Marissol Mallon, trustee, board of education, Connetquot School District
Possibility. I love the thought of it. I love that at any given moment, we can all change the direction in which we are headed. With every day, we have endless possibilities. The New Year, however, highlights those possibilities even more so. A new year with a fresh start. But in order to move forward, I find it’s important to take a brief look back.
For myself, I am so proud to have been afforded the opportunity to be a board of education trustee. I have been able to see firsthand the positive impact this has had on the community and the children in it. When I accepted this position two years ago, I had no idea how much this would change me as a person. It has truly been a humbling experience. I have seen how people and a community can come together in times of happiness and in times of sadness—members of a community who met as strangers and worked through differences for a common good.
Moving into the New Year, I look forward to working with the members of the board, continuing to serve the community and my family. I know that together, we can get through whatever the New Year brings us.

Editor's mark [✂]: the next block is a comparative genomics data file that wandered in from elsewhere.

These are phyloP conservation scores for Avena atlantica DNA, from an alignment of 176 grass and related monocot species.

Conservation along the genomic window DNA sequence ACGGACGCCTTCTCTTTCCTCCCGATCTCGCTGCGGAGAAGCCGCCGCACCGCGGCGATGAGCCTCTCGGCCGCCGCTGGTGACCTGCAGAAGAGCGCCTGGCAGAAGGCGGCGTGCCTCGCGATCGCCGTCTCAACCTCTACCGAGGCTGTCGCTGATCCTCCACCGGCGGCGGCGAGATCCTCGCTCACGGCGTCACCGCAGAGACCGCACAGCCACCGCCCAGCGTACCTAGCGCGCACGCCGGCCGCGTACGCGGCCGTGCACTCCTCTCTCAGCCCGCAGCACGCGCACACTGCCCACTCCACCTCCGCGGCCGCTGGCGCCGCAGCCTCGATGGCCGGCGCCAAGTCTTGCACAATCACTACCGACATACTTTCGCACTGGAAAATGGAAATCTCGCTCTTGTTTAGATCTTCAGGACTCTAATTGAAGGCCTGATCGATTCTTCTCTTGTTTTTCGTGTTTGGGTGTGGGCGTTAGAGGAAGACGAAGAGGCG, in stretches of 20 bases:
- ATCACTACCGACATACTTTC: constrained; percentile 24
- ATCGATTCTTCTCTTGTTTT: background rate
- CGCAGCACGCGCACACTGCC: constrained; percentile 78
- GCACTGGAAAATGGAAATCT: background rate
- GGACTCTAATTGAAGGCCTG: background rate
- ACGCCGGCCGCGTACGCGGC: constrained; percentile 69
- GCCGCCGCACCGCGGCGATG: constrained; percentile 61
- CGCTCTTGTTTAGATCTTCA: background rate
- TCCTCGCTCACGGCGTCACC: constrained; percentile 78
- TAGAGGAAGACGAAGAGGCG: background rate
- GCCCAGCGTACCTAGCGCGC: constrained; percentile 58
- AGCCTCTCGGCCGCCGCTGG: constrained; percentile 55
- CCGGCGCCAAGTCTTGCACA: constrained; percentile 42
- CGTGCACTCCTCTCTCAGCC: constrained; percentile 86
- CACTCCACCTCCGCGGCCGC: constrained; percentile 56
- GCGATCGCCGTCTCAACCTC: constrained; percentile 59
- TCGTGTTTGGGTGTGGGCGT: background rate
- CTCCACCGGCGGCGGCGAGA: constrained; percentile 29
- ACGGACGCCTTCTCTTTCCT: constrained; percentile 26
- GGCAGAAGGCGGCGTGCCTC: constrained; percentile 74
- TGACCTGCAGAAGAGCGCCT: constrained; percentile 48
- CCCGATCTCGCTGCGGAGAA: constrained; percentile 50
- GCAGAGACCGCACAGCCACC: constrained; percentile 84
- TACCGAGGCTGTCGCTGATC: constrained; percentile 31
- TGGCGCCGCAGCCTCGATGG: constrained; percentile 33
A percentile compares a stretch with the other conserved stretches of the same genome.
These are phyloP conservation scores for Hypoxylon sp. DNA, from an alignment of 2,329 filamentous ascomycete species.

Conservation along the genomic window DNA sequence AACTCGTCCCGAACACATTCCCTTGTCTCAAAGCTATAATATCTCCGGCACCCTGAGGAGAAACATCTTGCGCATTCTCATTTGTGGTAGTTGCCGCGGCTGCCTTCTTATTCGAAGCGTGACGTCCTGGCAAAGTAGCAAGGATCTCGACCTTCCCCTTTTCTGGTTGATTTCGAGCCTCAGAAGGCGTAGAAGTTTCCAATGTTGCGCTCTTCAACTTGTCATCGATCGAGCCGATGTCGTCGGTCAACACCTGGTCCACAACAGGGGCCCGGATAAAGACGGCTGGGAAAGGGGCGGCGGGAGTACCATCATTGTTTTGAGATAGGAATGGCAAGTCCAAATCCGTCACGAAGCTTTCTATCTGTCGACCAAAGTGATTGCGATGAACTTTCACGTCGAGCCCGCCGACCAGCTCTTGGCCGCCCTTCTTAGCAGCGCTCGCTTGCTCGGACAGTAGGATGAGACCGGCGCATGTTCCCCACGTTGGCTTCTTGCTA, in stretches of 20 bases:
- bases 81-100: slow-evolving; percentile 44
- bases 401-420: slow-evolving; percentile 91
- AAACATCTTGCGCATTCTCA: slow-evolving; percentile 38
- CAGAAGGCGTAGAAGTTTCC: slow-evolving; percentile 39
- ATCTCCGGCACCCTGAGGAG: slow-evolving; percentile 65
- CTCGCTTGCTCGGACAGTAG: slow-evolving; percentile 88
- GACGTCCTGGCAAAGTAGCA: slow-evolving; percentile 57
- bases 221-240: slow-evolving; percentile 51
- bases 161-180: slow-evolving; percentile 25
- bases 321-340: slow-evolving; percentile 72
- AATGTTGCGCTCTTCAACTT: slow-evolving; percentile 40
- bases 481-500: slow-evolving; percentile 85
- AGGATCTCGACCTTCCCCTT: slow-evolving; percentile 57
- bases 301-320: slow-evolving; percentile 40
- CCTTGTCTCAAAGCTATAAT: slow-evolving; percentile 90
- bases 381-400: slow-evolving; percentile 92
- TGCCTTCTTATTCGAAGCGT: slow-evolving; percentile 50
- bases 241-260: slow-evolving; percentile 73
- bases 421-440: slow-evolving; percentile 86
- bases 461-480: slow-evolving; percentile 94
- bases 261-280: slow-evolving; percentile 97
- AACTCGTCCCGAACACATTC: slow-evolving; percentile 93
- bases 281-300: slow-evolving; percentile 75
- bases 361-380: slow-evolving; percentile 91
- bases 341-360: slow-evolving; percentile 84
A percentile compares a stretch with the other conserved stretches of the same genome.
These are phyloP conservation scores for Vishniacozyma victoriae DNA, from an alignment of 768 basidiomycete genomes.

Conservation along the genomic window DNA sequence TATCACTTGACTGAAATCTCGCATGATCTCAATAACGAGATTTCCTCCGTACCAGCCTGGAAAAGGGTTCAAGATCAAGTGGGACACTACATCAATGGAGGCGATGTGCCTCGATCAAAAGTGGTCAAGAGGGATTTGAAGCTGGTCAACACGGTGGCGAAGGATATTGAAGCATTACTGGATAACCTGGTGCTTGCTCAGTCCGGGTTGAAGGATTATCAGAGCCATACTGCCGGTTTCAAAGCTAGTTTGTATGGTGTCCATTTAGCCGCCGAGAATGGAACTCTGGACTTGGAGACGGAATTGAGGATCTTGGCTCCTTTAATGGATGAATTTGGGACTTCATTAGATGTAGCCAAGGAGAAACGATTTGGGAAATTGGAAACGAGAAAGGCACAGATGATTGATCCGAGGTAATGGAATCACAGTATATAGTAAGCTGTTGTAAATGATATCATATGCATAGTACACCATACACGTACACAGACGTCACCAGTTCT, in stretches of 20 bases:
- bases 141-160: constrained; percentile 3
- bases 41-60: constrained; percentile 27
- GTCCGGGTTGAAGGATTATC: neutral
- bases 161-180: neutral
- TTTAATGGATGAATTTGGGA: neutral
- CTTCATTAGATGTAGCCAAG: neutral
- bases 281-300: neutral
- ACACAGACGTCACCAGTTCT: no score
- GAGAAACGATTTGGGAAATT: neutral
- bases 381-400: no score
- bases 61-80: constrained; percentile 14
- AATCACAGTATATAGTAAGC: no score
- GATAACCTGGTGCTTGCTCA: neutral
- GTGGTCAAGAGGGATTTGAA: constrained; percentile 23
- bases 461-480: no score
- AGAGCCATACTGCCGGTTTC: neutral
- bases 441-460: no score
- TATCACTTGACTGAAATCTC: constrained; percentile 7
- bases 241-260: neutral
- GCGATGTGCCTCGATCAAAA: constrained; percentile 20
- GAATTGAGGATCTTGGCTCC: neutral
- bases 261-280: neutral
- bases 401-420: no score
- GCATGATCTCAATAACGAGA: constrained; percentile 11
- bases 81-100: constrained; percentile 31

While I am going into the New Year with many of the same resolutions as everyone else—eating less carbs, exercising more, drinking more water and less coffee—I also want to focus on all the possibilities each day brings us, not just Jan. 1. I want to remember that a bad day is just that—a bad day. The following day is full of new possibilities. And so, as I bid farewell to 2022, I do so with a smile, knowing that possibilities are always endless.
John Verdone, president, board of education, Sayville School District
Thank you to the Sayville community for giving me the opportunity to serve as president of Sayville School Board along with my fellow trustees the past year.
As a board we have welcomed our new superintendent, Dr. Mark Ferris, and newly elected school board trustees, Christine Sarni, Kelly Sack, and the reelection of Moreen Dolan. We also recognized and thank the years of dedicated service of retiring trustee, Norman Deveneau, for his nearly 20 years of service. Devenau, thank you for you service.
As our districts starts the 2023 school year, I looked back on the past two years. The Sayville community saw the good of what a community can do when faced with the ever-changing challenges.